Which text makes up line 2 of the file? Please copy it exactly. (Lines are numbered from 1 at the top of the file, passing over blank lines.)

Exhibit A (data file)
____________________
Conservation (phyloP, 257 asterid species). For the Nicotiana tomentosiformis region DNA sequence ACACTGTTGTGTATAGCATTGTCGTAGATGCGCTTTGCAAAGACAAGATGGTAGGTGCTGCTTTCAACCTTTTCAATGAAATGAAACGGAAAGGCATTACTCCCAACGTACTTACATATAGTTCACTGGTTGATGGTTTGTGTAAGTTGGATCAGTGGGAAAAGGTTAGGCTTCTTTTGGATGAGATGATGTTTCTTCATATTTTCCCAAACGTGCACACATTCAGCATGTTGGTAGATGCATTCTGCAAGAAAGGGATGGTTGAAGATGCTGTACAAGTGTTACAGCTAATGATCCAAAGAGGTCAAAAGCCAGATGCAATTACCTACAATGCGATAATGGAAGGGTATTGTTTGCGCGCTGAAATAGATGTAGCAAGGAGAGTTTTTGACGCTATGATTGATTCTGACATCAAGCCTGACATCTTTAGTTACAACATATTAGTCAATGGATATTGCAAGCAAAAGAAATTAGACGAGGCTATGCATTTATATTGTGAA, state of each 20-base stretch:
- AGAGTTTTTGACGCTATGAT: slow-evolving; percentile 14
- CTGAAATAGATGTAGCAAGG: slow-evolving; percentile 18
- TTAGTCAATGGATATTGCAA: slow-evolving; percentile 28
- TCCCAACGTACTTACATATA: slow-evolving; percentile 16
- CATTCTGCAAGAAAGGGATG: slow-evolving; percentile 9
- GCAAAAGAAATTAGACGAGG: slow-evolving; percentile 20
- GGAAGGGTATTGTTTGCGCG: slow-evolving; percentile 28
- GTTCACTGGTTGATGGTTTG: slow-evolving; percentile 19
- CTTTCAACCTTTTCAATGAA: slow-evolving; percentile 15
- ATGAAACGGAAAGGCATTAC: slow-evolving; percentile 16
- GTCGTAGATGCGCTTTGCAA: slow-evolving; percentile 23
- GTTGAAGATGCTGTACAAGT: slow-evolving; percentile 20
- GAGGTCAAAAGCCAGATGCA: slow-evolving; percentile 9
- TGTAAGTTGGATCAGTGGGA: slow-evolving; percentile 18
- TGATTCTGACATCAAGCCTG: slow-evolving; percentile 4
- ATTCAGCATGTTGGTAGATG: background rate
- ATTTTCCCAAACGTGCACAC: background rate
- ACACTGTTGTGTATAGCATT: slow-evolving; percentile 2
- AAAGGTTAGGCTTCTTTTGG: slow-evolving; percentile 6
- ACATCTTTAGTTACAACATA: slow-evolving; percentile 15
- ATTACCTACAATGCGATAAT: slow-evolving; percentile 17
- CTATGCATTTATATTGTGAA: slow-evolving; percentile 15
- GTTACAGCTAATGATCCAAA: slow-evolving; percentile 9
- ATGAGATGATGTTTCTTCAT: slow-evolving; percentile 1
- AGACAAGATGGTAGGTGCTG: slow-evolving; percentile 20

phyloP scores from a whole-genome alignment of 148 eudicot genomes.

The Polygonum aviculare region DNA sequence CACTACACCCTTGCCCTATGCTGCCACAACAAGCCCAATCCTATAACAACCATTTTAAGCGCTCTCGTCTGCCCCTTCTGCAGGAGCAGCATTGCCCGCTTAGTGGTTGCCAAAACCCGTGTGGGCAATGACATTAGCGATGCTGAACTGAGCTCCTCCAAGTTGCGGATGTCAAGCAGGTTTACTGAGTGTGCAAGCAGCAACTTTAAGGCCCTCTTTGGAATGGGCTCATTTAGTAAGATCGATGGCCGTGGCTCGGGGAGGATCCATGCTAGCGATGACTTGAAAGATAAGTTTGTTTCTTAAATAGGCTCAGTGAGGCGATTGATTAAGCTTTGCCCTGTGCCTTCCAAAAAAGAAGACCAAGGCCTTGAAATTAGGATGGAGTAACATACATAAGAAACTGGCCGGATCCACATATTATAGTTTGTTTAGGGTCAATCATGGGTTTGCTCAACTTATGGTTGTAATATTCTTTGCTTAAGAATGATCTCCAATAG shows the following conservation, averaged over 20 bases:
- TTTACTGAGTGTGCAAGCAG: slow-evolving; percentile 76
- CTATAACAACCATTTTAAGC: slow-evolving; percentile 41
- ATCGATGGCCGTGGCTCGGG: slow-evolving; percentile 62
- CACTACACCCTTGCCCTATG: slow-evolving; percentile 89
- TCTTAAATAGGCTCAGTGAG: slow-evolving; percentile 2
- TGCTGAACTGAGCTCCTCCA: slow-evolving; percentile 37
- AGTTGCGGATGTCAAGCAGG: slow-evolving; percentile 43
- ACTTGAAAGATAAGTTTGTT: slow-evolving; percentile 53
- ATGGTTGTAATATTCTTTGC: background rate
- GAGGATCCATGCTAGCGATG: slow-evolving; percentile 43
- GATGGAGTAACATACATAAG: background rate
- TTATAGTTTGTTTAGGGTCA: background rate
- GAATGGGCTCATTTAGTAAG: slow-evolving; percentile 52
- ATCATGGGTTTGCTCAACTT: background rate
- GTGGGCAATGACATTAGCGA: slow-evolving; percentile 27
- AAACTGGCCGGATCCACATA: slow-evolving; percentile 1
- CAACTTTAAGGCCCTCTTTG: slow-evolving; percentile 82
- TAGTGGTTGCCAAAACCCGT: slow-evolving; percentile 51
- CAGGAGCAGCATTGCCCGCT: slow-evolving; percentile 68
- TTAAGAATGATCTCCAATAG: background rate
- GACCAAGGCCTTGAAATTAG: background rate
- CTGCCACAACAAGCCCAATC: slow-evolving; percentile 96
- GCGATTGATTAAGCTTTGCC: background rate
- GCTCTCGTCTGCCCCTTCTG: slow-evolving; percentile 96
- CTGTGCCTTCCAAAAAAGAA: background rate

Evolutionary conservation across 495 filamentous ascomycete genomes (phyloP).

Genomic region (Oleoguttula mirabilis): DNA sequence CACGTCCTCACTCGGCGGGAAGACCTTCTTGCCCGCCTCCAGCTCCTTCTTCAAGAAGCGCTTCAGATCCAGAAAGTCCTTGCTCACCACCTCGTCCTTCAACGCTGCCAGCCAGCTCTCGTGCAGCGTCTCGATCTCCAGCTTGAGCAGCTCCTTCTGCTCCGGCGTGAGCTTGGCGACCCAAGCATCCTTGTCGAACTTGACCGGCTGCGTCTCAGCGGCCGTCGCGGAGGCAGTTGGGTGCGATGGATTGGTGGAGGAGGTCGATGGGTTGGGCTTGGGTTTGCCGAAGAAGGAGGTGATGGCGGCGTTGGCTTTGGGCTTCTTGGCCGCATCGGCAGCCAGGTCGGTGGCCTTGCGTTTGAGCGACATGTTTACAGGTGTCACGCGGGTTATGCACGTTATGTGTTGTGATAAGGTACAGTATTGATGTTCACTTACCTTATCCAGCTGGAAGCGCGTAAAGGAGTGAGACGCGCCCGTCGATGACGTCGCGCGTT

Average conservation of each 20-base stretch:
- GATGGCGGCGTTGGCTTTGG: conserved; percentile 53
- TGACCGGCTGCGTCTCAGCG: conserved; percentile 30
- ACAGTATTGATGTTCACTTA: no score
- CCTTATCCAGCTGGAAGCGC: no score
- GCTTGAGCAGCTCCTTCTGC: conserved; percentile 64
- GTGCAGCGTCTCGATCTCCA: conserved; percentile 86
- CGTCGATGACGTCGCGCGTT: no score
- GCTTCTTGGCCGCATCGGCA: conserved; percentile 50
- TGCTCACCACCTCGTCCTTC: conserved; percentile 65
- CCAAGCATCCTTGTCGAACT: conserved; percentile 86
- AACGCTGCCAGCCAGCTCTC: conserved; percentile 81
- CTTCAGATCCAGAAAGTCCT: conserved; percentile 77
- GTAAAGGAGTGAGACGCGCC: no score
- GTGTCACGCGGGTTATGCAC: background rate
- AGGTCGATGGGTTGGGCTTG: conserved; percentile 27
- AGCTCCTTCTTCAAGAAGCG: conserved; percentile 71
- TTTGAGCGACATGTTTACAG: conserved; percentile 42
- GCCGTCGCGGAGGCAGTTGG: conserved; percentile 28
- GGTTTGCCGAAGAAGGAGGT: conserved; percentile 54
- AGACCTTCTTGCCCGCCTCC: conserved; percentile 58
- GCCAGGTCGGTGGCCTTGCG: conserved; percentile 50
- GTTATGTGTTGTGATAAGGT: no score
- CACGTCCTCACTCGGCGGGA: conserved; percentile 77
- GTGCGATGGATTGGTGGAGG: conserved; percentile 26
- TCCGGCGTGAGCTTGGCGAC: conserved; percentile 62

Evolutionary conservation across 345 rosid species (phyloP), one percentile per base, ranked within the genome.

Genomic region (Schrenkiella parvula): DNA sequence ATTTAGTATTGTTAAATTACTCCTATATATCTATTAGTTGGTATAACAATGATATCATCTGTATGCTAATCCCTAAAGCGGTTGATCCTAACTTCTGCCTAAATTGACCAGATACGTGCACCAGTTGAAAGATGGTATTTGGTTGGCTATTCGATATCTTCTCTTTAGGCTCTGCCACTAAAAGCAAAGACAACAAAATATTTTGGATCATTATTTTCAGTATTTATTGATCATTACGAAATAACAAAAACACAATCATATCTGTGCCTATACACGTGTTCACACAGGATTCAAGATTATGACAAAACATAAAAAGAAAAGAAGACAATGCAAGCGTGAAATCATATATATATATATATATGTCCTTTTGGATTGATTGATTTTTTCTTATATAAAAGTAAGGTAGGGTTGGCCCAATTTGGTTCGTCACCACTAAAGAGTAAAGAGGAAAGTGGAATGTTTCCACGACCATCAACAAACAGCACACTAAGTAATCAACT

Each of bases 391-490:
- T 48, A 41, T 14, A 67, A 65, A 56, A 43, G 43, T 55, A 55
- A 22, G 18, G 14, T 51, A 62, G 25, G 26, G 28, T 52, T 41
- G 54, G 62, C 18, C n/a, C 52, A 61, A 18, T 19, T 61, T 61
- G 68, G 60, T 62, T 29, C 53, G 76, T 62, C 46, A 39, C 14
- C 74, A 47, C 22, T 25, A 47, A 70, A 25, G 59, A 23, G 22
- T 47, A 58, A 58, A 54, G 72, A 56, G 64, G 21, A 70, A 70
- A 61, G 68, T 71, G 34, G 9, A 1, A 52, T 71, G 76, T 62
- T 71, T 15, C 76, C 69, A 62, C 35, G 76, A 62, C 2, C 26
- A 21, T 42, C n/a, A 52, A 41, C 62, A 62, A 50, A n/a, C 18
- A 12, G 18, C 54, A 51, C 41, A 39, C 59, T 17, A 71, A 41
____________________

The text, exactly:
- AGAGTTTTTGACGCTATGAT: slow-evolving; percentile 14